by Danusha Laméris
I’ve been thinking about the way, when you walk
down a crowded aisle, people pull in their legs
to let you by. Or how strangers still say “bless you”
when someone sneezes, a leftover
from the Bubonic plague. “Don’t die,” we are saying.
And sometimes, when you spill lemons
from your grocery bag, someone else will help you
pick them up. Mostly, we don’t want to harm each other.
We want to be handed our cup of coffee hot,
and to say thank you to the person handing it. To smile
at them and for them to smile back. For the waitress
to call us honey when she sets down the bowl of clam chowder,
and for the driver in the red pick-up truck to let us pass.
We have so little of each other, now. So far
from tribe and fire. Only these brief moments of exchange.
What if they are the true dwelling of the holy, these
fleeting temples we make together when we say, “Here,
have my seat,” “Go ahead—you first,” “I like your hat.”
From Healing the Divide: Poems of Kindness and Connection. Edited by James Crews. Reprinted by permission of author.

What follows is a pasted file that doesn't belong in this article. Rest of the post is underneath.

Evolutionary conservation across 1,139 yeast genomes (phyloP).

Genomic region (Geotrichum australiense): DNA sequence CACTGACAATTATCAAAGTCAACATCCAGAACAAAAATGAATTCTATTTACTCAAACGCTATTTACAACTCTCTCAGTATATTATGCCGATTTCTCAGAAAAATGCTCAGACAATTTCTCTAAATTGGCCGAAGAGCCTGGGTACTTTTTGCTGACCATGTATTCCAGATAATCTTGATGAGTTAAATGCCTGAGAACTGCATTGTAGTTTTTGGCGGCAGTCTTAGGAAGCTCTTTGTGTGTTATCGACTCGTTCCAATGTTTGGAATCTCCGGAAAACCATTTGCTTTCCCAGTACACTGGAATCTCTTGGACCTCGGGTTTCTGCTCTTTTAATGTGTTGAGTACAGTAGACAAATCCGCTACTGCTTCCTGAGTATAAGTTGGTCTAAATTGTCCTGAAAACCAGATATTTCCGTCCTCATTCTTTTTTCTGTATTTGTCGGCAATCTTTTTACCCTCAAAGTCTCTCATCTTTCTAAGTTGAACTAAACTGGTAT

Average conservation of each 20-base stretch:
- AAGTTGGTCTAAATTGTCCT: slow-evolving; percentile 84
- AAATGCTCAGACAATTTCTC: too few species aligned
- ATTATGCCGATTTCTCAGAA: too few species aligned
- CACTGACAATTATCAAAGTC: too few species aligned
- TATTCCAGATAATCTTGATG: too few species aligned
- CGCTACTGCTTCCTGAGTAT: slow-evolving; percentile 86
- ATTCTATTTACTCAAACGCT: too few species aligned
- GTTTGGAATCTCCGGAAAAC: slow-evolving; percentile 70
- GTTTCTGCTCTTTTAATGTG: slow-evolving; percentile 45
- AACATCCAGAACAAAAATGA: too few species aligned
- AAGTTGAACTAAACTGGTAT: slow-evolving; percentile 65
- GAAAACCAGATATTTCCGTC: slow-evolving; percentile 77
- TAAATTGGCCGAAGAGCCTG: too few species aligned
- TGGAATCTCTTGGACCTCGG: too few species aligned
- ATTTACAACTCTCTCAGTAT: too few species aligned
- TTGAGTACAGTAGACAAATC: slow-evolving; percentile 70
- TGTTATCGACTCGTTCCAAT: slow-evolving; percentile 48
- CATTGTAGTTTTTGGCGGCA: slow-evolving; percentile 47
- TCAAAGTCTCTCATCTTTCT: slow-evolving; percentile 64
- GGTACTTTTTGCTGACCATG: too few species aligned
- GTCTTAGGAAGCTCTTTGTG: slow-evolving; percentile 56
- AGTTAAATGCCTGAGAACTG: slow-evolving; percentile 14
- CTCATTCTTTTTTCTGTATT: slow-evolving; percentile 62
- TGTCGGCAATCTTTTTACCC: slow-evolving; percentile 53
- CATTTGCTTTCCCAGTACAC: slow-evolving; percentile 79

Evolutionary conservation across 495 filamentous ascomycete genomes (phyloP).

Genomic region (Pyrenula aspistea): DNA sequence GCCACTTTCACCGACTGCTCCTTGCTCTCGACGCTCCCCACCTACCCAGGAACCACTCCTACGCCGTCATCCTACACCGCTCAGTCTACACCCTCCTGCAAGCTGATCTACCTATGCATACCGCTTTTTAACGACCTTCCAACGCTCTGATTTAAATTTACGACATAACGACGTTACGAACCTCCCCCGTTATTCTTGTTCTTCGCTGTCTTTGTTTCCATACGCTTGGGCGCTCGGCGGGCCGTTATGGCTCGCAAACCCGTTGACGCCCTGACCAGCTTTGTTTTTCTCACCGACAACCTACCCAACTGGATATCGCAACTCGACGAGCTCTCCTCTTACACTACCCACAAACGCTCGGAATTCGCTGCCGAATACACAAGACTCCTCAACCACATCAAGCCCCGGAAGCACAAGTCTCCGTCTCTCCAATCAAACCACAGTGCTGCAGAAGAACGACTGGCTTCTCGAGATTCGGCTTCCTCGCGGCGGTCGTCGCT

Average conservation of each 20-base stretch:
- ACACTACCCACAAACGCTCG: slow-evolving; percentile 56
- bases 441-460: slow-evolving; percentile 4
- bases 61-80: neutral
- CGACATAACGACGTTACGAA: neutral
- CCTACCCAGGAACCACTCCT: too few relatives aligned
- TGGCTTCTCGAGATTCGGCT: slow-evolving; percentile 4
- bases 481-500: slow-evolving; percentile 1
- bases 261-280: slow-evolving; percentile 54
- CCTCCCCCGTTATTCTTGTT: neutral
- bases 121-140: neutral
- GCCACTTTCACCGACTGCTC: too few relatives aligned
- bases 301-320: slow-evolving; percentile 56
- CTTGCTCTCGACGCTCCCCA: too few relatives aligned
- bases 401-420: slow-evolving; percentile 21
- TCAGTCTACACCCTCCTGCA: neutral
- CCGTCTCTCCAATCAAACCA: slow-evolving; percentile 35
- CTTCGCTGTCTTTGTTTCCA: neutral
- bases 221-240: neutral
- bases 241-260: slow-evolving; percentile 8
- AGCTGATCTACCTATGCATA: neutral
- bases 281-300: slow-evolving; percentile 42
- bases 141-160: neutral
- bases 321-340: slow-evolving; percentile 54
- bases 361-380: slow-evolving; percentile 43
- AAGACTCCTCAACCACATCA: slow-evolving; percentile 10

In dark times, we must remember that, as Danusha Laméris points out, “Mostly, we don’t want to harm each other.” This truth can be difficult to trust when we hear news of the desecration of Jewish cemeteries and people from other countries detained at American airports for many, many hours for no apparent reason. When we hear of swastikas spray-painted on schoolroom walls or the insidious raid on a church shelter where immigrants have gathered to stay warm. But I believe that we do want to be kind to one another, to smile at passersby, and move our legs, and compliment someone on their glasses or hat. Returning to the roots of this essential kindness takes daily training in paying attention to the ways even our slightest gestures can affect others. Think about the last time you walked out of the house feeling that the world was against you, that there was no hope left for the human race. What drew you out of that dark mood? Was it the call or text from a friend? Was it a stranger’s smile that broke the veneer of your anxiety, reminding you that connection is the spark we carry within us at all times, the fire we pass on when we look someone in the eyes and wave or ask them how they are? The powers-that-be in this country want us to believe that there is no hope left, that there is no use in preserving the natural world for future generations, no use in safeguarding our precious resources. They want us fearful, divided, negative and—above all—isolated from ourselves, and each other, so that we become too depressed and downtrodden to notice what’s really going on. But moments of kindness and connection are indeed the “fleeting temples we make together” in which we can stop and dwell for a time. They are, as one friend recently put it, rafts on which we can float from one uncertain moment to the next, saving both ourselves and others in the process.